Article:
Snow Melt and Capture


Efficient capture of snow water has two features: catching the snow and capturing the melt water. Because snow often is accompanied by wind, the principles of snow catch are similar to those used in protecting soil against erosion by wind. Standing crop residue, shelter belts, strip cropping, and artificial barriers have all been used to maximize snow-catch. Standing crop residues conserved 37 percent of the overwinter precipitation, while fields with no standing residues conserved only 9 percent. The proportion of the land area covered by standing crop residues in a field obviously affects snow catch. Raising the cutting height of sunflower stalks increased stored soil water from snow in another study. With any kind of residue, the greater the height, the greater the potential snow capture.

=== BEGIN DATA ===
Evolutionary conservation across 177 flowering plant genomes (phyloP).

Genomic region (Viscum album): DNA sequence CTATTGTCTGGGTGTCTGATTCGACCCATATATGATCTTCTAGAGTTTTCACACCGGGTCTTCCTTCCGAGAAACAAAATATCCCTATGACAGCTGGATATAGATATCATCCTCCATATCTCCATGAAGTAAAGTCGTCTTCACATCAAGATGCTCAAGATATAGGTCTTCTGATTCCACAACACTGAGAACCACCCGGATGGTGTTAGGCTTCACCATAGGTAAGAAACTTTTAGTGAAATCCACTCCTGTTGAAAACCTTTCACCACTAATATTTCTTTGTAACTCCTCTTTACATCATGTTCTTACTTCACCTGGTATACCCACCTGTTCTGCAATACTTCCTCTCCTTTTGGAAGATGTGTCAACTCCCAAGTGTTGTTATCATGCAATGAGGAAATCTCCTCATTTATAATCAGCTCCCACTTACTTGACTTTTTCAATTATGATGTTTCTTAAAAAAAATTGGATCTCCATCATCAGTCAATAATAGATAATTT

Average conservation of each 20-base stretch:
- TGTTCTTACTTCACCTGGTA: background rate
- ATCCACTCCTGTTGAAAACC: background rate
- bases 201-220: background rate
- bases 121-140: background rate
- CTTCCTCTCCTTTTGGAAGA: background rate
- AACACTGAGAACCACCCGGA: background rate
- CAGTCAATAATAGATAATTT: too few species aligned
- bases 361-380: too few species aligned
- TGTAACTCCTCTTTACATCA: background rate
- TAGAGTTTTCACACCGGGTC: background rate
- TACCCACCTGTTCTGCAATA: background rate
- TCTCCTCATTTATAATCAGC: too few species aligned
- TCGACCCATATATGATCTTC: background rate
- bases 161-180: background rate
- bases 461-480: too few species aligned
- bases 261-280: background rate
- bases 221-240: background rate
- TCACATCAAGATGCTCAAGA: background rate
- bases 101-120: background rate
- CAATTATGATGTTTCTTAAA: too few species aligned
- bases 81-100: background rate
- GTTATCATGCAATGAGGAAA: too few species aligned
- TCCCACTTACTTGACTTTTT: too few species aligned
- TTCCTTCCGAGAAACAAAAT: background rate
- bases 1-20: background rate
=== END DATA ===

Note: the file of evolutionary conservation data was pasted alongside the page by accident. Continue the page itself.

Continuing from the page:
Snowfall capture is the simplest part of capturing the snow water resource. Unfortunately, getting snowmelt water into the soil is far less predictable and manageable due to soil freezing. Infiltration rates for frozen soils are determined by two factors: soil frost structure (i.e., small granulated units versus massive concrete-like units) and soil water content at the time of freezing. Soils frozen at low water content do not impede infiltration because they granulate, leaving adequate open pore space for infiltration. In contrast, soils frozen at high water contents freeze into dense, massive, concrete-like structures that are nearly impermeable to water. Rapid warming accompanied by rainfall on such frozen soils can cause major runoff and erosion.